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degree of A. M. at Y. C. 1789, and at D. C. 1790; he d. 19 May 1813; Paul, b. 17 Dec. 1743, d. 1754; Silas, b. 17 Mar. 1745-6, m. Susanna Weeks, d. at St. Albans, Vt., at an advanced age; Mercy, b. 8 Oct. 1748, m. Col. Joseph Safford of Bennington, and d. 7 May 1814; Sarah, b. 13 Nov. 1751, m. Benjamin, son of Capt. Stephen Fay, and (2d) Gen. Heman Swift of Cornwall, Conn.; David, b. 4 Nov, 1754, settled in Bennington, m. Sarah, dau. of Capt. Stephen Fay, and (2d) Eunice, dau. of Doct. John Dickinson of Middletown, Conn., and (3d) Nancy, wid. of George Church of Hartford, Conn.; he was in the Bennington Battle, and afterwards Major-general of Militia; he was also United States Marshal for the District of Vermont eight years, and Sheriff of Bennington County twenty-two years; he d. Nov. 1843; Jonathan, b. 24 Aug. 1756, settled in Bennington, m. Mary, dau. of John Fassett, was Chief Justice of the Supreme Court, and Senator in Congress; he received the honorary degree of A. M. at D. C.
degree of A. M. at Y. C. 1789, and at D. C. 1790; he d. 19 May 1813; Paul, b. 17 Dec. 1743, d. 1754; Silas, b. 17 Mar. 1745-6, m. Susanna Weeks, d. at St. Albans, Vt., at an advanced age; Mercy, b. 8 Oct. 1748, m. Col. Joseph Safford of Bennington, and d. 7 May 1814; Sarah, b. 13 Nov. 1751, m. Benjamin, son of Capt. Stephen Fay, and (2d) Gen. Heman Swift of Cornwall, Conn.; David, b. 4 Nov, 1754, settled in Bennington, m. Sarah, dau. of Capt. Stephen Fay, and (2d) Eunice, dau. of Doct. John Dickinson of Middletown, Conn., and (3d) Nancy, wid. of George Church of Hartford, Conn.; he was in the Bennington Battle, and afterwards Major-general of Militia; he was also United States Marshal for the District of Vermont eight years, and Sheriff of Bennington County twenty-two years; he d. Nov. 1843; Jonathan, b. 24 Aug. 1756, settled in Bennington, m. Mary, dau. of John Fassett, was Chief Justice of the Supreme Court, and Senator in Congress; he received the honorary degree of A. M. at D. C.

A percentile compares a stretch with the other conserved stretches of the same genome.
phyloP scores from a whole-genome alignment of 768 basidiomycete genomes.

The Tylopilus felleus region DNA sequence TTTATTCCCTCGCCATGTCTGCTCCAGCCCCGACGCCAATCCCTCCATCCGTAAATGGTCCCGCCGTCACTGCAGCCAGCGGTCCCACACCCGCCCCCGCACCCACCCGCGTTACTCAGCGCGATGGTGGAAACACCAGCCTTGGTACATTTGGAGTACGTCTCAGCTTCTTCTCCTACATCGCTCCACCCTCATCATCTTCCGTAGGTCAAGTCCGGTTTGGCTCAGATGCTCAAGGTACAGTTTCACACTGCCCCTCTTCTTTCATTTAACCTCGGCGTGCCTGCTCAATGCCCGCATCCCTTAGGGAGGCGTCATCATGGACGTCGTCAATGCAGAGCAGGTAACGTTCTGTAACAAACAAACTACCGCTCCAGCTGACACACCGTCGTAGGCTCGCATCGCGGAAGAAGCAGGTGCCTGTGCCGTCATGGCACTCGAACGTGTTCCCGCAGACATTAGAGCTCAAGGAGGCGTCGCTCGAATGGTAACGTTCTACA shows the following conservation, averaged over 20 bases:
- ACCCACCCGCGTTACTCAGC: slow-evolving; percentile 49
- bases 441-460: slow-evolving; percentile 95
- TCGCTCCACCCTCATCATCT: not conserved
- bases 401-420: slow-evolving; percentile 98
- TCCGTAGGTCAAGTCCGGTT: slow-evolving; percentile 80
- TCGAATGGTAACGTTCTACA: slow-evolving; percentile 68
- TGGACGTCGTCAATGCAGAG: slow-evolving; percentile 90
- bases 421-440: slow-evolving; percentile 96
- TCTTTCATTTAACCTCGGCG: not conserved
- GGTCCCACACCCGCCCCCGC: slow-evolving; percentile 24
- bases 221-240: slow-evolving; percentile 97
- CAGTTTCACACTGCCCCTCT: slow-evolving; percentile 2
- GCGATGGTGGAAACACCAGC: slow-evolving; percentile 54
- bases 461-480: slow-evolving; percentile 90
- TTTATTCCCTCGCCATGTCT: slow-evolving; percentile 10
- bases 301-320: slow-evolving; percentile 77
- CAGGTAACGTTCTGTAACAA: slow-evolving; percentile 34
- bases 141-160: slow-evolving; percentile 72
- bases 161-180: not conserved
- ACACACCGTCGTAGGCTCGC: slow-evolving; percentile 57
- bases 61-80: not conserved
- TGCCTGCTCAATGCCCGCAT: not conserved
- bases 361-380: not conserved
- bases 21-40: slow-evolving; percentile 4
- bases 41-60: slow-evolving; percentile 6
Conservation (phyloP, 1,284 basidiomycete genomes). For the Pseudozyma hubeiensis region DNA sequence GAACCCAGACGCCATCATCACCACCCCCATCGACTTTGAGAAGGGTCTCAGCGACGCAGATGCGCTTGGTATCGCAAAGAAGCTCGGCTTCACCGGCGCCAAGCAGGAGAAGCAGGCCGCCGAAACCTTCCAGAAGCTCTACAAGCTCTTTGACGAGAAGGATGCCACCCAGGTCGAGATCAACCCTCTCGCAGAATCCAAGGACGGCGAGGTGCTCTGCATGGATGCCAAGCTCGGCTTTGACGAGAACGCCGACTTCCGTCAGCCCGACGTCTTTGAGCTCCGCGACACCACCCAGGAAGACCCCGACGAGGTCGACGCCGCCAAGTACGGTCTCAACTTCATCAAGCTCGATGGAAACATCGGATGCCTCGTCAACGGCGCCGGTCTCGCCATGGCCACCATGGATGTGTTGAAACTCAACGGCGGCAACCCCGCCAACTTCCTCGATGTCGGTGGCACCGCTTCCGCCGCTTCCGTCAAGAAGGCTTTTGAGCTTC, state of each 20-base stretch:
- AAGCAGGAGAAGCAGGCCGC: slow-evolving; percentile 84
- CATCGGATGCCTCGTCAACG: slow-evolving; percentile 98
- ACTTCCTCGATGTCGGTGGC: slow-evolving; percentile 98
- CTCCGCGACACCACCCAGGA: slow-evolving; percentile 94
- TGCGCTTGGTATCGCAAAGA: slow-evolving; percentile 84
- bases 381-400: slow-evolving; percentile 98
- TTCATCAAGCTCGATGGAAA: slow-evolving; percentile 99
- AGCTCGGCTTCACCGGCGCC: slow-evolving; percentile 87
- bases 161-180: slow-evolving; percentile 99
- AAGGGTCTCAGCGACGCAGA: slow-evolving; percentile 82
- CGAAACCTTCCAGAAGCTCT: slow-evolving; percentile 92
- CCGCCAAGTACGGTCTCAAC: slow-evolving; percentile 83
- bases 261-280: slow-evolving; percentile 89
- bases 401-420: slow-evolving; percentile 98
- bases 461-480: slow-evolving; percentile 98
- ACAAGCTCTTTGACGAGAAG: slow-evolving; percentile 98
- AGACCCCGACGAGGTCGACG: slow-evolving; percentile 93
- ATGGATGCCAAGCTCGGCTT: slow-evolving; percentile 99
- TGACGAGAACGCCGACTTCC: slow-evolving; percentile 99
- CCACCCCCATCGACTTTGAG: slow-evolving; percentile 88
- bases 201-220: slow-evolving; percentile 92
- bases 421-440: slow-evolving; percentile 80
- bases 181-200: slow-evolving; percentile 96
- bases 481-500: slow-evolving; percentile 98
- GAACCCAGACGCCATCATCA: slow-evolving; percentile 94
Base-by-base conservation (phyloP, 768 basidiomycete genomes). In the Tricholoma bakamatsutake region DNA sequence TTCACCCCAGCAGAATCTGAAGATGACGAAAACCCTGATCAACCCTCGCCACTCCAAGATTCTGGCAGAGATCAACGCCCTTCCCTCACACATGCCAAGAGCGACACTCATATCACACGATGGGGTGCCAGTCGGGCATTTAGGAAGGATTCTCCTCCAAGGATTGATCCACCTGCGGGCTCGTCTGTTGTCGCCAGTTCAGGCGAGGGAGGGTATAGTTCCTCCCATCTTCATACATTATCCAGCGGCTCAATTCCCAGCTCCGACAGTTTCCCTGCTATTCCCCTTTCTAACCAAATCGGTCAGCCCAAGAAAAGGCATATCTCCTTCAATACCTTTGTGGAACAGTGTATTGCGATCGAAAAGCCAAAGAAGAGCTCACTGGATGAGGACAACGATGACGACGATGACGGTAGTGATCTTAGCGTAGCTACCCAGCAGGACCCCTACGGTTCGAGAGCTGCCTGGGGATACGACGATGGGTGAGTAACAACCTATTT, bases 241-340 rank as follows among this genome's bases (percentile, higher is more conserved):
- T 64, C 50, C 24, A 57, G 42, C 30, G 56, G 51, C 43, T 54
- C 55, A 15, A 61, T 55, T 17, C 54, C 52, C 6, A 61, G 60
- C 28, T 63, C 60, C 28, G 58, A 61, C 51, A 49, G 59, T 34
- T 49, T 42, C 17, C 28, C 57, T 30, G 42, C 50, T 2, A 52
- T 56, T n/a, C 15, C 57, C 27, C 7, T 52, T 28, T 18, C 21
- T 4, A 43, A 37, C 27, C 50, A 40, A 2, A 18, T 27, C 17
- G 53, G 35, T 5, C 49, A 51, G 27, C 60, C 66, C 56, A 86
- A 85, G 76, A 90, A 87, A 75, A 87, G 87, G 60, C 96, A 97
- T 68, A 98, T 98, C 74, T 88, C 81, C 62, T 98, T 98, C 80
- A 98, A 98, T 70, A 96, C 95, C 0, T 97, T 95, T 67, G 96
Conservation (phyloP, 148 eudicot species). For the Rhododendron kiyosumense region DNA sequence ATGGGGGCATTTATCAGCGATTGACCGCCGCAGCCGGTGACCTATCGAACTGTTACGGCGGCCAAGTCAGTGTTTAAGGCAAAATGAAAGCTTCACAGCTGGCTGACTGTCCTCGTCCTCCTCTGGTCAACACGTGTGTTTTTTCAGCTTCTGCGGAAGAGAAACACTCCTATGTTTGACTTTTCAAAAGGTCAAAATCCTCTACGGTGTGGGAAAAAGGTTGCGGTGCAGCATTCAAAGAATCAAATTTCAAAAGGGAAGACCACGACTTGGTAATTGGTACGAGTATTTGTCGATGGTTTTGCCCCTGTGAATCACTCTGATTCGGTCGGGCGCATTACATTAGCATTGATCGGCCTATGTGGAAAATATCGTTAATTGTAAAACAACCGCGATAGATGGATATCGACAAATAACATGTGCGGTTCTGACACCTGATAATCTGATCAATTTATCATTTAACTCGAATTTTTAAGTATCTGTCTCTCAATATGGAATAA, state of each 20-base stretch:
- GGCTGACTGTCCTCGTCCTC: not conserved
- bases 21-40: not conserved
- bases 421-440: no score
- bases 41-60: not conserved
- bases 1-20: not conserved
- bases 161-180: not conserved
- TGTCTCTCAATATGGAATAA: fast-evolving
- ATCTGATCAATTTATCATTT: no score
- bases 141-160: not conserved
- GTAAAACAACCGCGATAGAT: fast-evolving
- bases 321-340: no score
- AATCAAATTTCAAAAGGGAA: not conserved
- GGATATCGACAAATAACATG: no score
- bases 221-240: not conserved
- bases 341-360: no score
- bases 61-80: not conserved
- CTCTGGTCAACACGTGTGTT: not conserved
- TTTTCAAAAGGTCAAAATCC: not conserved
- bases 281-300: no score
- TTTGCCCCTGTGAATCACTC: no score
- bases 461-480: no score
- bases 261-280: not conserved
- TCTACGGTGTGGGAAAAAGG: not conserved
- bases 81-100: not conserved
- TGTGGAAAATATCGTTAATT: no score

tual intervention of private interest in public affairs, Franklin, with the great body of the Quakers, as well as royalists, desired that the province should become a royal government. One man in the assembly, the pure-minded and ingenuous John Dickinson, though ever the opponent of the scandalous selfishness of the proprietaries, chap. X.} 1764. had in May spoken earnestly against the proposal; for he saw that the province must stake on the event liberties that ought to be immortal; and desired to see an olive leaf, at least, brought to them before they should quit their ark. John Dickinson's Speech on the 24 May, 1764. 17. On the other side, Joseph Galloway urged with vigor the just complaints against the proprietaries. All royalist at heart, he had even applauded the ministry of Grenville for its disposition to mild and equitable measures, and was tolerant of a military establishment, The Speech of Joseph Gallo way, 5. 40. of which all the inconveniency to the colonies w